Robert Weis

Kirchhoff Institute for Physics

The Kirchhoff Institute for Physics (KIP) is named after a prominent physicist of the 19th Century: Gustav Robert Kirchhoff, who worked in Heidelberg for 21 years. His well-known lectures on experimental and theoretical physics attracted many students. Kirchhoff's ground-breaking research was extraordinarily diverse, spanning electrical, magnetic, optical, elastic, hydrodynamic and thermal processes. His laws for electrical circuits are well-known. At the time he was in Heidelberg, in conjunction with Robert Wilhelm Bunsen, he discovered spectral analysis and its application to solar radiation. In this way, Kirchhoff laid the foundation for modern astrophysics, as well as formulating the laws of thermal radiation, which played a key role in the discovery of quantum physics. The KIP aims to continue in this tradition of diverse scientific research and education.


Physikalisches Kolloquium

2. December 2022 5:00 pm  Folding the World: Infinite growth on a finite planet

Prof. Anders Levermann, Ph.D., Potsdam-Institut für Klimafolgenforschung, more...


Special CQD (funded by STRUCTURES), November 29, 2022, 2 p.m., KIP, SR 1.404

Dr. I-Kang Liu, Newcastle University, about:

Coherent and incoherent structures in fuzzy dark matter halos


Dark matter(DM) halos composed of ultralight bosons exhibit wavy behaviour with de Broglie wavelengthin cosmological scales, known as fuzzy DM (FDM), wave DM or BECDM. To the leading order of the space-time metric, the effective equation of motion is the Schrodinger-Poison system of equation, a classical-field wavefunction coupled to Newtonian gravity, and is reminiscentof the universal phenomenon of Bose-Einstein condensation(BEC), described by a macroscopic condensate wavefunction.

This model reproduces the density distribution in large length scales in the cold DM model, called Navarro–Frenk–White profile, and can be a candidate to resolve the missing-satellite, too-big-to-fail and cusp-core problems with a compact solitonic core in the centre of a halo. Here inspired by widely-studied laboratory atomic systems we systematically examine the BEC concept by examining the field fluctuations in fuzzy dark matter halos, generated by our merger simulations, via probing the spatial phase-phase and density-density correlation functions to unveil the FDM halo properties. We find out that the solitonic core is fully coherent and coincides with the Penrose-Onsager condensate mode, exhibiting off-diagonal-long-range order, of a virialized halo. Moving outward from the core, fluctuations enhance and the bimodal fit of the core-halo profile can nicely capture the crossover length scale. By looking at the energy distribution, we demonstrate that these fluctuations are mainly sourced by a large number of quantized vortices, indicating a turbulence-like state, which is persistent in our simulation. In addition, the intervortex distance scale matches the granule one by comparing the vortex energy and overdensity power spectra. This work provides a new picture to investigate the FDM halos.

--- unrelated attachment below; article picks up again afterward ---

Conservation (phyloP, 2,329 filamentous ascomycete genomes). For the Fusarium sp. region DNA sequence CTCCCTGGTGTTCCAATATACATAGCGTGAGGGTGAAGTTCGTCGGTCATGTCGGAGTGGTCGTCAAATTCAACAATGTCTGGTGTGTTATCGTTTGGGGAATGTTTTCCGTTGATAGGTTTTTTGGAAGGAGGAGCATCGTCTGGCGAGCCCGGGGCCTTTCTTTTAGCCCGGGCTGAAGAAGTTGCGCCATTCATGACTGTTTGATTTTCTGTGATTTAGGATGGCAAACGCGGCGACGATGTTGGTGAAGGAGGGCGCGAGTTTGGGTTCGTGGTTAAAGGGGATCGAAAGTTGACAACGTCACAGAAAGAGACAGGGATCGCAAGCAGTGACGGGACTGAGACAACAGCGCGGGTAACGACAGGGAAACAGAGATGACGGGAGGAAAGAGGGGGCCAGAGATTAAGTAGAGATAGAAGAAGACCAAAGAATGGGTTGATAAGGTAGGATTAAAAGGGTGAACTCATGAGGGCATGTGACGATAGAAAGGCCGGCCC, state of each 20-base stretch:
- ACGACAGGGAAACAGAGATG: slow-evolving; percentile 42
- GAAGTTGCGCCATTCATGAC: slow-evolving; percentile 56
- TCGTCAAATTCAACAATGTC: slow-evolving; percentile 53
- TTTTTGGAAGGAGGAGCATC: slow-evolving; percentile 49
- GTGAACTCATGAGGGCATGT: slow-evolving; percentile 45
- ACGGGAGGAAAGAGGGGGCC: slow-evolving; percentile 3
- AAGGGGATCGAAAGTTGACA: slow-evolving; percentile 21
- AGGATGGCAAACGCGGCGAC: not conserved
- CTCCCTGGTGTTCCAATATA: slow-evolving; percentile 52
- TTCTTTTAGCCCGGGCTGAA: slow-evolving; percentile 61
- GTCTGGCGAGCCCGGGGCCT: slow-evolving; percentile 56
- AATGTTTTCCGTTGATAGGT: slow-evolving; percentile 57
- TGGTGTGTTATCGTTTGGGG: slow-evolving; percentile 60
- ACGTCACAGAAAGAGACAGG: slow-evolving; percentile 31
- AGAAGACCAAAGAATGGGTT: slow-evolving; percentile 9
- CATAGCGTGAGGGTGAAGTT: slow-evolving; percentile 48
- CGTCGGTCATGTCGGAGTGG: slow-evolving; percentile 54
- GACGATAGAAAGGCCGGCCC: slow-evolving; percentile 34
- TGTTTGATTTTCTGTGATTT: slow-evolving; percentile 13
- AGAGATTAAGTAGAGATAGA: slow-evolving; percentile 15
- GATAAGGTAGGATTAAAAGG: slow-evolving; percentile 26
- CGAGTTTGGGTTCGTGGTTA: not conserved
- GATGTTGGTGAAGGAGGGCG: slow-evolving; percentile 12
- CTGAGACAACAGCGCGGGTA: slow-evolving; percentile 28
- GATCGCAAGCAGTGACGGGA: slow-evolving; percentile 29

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Special CQD Seminar (funded by STRUCTURES) , November 30, 2022, 5 p.m., KIP, INF 227, Hörsaal 2

Dr. Christian Ott, Max-Planck-Institut für Kernphysik, Heidelberg, about:

Site-specific and state-resolved coherent quantum control of atoms and molecules


Using intense ultrashort laser pulses with a duration across the femtosecond and attosecond timescale, it is possible to couple and control multi-electron transitions which involve short-lived states in atoms and molecules. Their extreme-ultraviolet (XUV) and x-ray absorption spectra hereby encode the time-resolved dynamics with state-specific spectroscopic information about the relevant quantum states. In this talk, I will first provide an overview how we extract quantum-dynamics information from spectral absorption line shapes. We will discuss for instance the laser-controlled transformation of Fano to Lorentzian spectral line shapes of a correlated two-electron transition in helium, and how its absorption profile coherently builds up on the femtosecond timescale. We will further apply these concepts to nonlinear absorption spectroscopy with free-electron lasers and discuss XUV-induced energy shifts of strongly coupled states, e.g., in helium and neon atoms. Finally, we will also look at time-resolved measurements with XUV-pump – XUV-probe absorption spectroscopy to resolve the state-specific dynamics in small molecules, accessing structural dynamics from the perspective of individual electronic states. With all these experiments, we explore new methods of nonlinear light-matter interaction for the quantum control of atoms and molecules down to the natural attosecond timescale of the electron motion and coherently addressing specific transitions of individual constituents within the larger quantum system.

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Kirchhoff-Institute for Physics
Im Neuenheimer Feld 227
D-69120 Heidelberg

Tel.: +49 6221 - 54-9100
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